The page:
Royal Seal of Approval

Spain’s King Juan Carlos was presented with a European team replica polo shirt from the 2012 Ryder Cup’s “Miracle Sunday” when he received the three Spanish members of the triumphant team for a private audience at the Palacio de la Zarzuela. Joining the monarch for a 40-minute chat about the event were captain José María Olazábal, vice captain Miguel Ángel Jiménez (also a vice captain at Valderrama in 1997, when Juan Carlos officially inaugurated the Cup match eventually won by captain Seve Ballesteros’s European team) and the only Spaniard who made the team in Chicago, Sergio García.

(Photo reprinted courtesy of Royal Household)

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Another Ryder Cup… Whatever

OzinSpain has been mildly disparaging about the Ryder Cup in the past (Ryder Hype Runneth Over), arguing that it might be über-significant for US and European players and fans but considerably less so for the overwhelming 90 per cent majority of the rest of the world: i.e. Africa, Asia, South America, Oceania and all the Americas apart from the US.

Bottom line: all the puff that the Ryder Cup is the third most mind-boggling sports event in the world (after the Olympics and soccer World Cup) is just as nonsensical as saying Herman Van Rompuy is the most powerful political leader in Europe. Or Mitt Romney is a bleeding heart liberal. Or Sergio García and Tiger Woods are really adorable chaps when you actually get to know them.

Little has changed for the 2012 version, even the impressive fact that nine out of the 10 top-ranked golfers in the world are teeing up at Medinah – actually the same as in 2010 in Wales.

Nevertheless, ever-magnanimous, we are happy to note that the 2012 Cup showdown will unquestionably be another enthralling golf contest. Ample coverage can be found elsewhere but here is a selection of our favourite images over Cup week…

(Photos: Getty Images)

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Island Paradise for Aussies

Stacey Keating celebrates with caddie/boyfriend Darren Peters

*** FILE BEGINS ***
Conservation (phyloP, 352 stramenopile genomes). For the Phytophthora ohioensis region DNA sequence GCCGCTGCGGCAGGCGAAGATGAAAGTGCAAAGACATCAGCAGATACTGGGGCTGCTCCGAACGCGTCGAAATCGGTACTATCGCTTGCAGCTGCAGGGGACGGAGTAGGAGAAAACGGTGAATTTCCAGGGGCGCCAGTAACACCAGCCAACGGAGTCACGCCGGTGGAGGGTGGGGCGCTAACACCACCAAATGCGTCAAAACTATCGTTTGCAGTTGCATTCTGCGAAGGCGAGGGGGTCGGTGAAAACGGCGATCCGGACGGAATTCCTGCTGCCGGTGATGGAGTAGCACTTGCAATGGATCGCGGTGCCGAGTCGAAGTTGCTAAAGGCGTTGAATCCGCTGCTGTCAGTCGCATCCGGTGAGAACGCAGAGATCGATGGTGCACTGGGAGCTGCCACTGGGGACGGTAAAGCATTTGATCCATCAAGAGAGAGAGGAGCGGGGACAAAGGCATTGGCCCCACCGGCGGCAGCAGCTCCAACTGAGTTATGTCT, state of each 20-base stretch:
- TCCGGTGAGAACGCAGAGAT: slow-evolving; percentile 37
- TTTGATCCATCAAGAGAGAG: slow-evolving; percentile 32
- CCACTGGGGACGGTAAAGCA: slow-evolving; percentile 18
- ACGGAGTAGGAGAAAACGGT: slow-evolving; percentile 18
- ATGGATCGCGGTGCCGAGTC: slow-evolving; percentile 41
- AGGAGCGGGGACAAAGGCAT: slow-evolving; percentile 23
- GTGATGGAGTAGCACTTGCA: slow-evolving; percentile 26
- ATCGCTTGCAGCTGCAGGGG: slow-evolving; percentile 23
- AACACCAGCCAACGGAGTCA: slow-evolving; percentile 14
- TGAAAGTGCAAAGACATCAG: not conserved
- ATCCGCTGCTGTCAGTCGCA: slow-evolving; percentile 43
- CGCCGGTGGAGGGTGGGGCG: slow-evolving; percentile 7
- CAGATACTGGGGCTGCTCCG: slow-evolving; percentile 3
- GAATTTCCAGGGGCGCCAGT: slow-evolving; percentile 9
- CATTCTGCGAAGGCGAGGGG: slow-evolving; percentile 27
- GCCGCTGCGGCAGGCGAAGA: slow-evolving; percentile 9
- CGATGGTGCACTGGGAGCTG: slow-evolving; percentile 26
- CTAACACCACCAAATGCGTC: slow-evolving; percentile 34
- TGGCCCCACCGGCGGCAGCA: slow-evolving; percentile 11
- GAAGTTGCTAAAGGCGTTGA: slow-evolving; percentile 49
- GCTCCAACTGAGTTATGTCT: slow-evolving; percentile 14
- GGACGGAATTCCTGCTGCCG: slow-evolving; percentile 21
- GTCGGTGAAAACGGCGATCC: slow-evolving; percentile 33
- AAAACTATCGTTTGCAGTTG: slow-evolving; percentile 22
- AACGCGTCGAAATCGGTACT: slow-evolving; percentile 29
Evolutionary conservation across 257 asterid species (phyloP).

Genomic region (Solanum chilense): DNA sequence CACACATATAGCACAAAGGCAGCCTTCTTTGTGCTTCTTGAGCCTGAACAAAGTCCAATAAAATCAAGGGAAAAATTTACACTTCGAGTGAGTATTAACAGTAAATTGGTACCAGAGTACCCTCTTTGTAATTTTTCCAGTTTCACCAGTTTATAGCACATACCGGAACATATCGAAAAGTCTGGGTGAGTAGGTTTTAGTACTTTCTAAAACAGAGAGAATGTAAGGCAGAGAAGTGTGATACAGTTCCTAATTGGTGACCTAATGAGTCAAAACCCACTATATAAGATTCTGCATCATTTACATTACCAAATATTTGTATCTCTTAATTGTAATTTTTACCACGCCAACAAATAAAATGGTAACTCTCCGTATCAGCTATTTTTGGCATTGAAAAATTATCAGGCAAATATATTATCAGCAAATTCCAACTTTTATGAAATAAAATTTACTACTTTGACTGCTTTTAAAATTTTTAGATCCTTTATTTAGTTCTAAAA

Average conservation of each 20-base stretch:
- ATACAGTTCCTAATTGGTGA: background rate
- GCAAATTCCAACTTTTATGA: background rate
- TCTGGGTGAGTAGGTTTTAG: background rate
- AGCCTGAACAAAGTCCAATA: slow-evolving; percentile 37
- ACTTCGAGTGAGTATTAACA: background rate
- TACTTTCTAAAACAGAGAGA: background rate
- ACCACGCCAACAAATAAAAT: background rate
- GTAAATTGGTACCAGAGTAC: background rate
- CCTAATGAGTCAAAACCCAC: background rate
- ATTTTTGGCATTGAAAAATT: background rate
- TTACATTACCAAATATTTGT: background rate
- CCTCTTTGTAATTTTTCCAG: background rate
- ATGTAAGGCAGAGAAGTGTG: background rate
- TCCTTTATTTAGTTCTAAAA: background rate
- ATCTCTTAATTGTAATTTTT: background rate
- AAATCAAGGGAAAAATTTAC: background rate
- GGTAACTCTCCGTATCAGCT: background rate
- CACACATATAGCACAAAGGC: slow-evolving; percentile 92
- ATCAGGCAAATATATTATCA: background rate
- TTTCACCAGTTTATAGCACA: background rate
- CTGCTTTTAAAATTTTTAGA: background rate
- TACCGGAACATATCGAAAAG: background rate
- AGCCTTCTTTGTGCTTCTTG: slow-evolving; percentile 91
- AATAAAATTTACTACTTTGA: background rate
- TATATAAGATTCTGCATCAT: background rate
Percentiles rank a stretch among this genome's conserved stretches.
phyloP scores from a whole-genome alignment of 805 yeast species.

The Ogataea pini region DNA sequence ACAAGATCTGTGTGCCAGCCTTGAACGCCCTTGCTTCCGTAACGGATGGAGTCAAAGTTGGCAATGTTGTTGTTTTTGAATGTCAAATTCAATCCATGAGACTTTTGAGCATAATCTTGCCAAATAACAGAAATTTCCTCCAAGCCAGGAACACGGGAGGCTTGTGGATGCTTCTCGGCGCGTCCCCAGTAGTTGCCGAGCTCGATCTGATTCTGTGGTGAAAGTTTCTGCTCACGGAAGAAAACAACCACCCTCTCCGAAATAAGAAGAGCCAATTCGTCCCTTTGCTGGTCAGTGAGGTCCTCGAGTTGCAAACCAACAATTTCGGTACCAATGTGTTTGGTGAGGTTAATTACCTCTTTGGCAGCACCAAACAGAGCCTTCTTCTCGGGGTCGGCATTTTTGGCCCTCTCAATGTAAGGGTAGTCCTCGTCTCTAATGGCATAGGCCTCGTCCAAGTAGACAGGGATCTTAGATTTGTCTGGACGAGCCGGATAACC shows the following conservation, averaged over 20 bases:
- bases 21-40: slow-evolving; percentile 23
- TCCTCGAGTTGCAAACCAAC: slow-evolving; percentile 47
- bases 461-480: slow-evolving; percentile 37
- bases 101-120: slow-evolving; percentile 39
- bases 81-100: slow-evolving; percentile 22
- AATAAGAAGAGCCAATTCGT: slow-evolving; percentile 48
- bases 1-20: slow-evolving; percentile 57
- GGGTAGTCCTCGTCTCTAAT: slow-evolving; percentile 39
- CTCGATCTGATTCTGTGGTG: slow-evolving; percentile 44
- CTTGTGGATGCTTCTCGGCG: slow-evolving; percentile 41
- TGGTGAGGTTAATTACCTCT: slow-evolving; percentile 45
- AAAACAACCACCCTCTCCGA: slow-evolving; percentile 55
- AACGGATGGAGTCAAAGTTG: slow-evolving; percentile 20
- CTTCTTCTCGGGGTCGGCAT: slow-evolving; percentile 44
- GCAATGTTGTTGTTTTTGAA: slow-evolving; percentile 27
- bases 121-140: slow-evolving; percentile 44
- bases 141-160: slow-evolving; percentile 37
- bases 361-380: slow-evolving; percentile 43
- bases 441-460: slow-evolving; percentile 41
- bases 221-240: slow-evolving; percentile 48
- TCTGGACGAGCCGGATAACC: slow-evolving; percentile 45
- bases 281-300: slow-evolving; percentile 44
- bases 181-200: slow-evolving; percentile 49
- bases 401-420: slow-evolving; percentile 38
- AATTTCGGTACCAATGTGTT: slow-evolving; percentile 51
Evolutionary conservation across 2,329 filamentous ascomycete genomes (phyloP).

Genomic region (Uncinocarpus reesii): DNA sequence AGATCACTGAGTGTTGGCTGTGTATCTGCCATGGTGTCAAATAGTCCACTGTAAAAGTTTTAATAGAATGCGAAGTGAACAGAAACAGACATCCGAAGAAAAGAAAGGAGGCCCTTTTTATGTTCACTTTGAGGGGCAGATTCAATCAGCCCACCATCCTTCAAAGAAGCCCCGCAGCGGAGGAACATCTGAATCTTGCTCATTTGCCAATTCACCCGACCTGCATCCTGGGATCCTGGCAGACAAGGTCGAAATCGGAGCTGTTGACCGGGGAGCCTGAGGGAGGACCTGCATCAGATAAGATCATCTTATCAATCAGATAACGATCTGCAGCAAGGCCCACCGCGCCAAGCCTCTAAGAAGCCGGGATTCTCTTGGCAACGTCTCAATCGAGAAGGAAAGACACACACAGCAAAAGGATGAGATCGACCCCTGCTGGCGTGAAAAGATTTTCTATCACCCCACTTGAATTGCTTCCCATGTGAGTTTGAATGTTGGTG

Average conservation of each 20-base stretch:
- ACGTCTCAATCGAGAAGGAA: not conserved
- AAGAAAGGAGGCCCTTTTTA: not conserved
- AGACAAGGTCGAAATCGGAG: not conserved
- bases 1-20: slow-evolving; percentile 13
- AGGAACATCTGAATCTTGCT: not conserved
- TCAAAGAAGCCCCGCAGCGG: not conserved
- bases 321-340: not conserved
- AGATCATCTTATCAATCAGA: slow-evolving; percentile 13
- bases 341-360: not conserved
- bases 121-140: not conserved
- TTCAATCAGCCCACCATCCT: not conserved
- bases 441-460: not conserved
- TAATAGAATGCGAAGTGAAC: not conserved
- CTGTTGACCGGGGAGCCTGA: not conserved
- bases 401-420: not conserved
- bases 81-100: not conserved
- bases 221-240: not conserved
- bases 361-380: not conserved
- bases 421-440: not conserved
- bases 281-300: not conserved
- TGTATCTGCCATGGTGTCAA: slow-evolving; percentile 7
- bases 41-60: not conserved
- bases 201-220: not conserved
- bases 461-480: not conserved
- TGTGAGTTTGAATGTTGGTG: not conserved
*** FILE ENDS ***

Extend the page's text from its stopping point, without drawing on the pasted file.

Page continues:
Australian Nikki Garrett made a scorching start to the 2012 Tenerife Open de España Femenino but it was compatriot Stacey Keating who eventually left Golf Las Américas with the main silverware.

Garrett, the Ladies European Tour’s 2006 rookie of the year, opened with a bogey-free career-best eight-under 64 to take a three-shot lead. It came as no surprise that 28-year-old from Gosford (New South Wales) was quick out of the blocks in the premier event on the Spanish women’s golf calendar. She won the 2007 Tenerife Ladies Open at Golf Del Sur and the Open de España Femenino at Country Club Mediterráneo in Castellón the following week. She also tied for second behind Becky Brewerton in a non-official Ladies European Tour matchplay event at Golf Las Américas last June.

Halfway leader Nikki Garrett

“I love Tenerife; I love Spain.  I had both my wins in Tenerife, Spain, so it feels a lot like home. I’m always very relaxed when I play in this part of the world.”

The next day she scrambled to a 73 but still retained a one-stroke lead for the weekend. On the Saturday she slipped with a 74 and relinquished the lead to German Caroline Masson, as Keating – the number one ranked female Australian amateur in 2010 (Garrett achieved the same honour in 2005) – moved into second place one stroke back.

On the final day, Masson and Keating finished level on nine-under 279 before the Australian birdied the first extra hole for her first LET victory in just her second season on the tour.

Later, the 26-year-old from Ballarat (Victoria) said victory would make amends for the huge disappointment of the previous week when she was disqualified from the Ricoh Women’s British Open for signing for an incorrect score when lying in a tie for 32nd place.

“I’ve probably had the worst week of my life and the best week of my life in two weeks. It was very disappointing last week but this makes up for it, I can tell you. It will be all forgotten, last week.” She paid tribute to her caddie, Darren Peters (who is also her boyfriend), and the support of mentor Karrie Webb.

“After the disappointment of last week she’s been great. Her and Karen Lunn, I have to mention her as well. They’ve been unbelievable. I don’t like to say, the veterans out here, but they’ve been great and they really have helped me, and Kaz has been great out here this week.”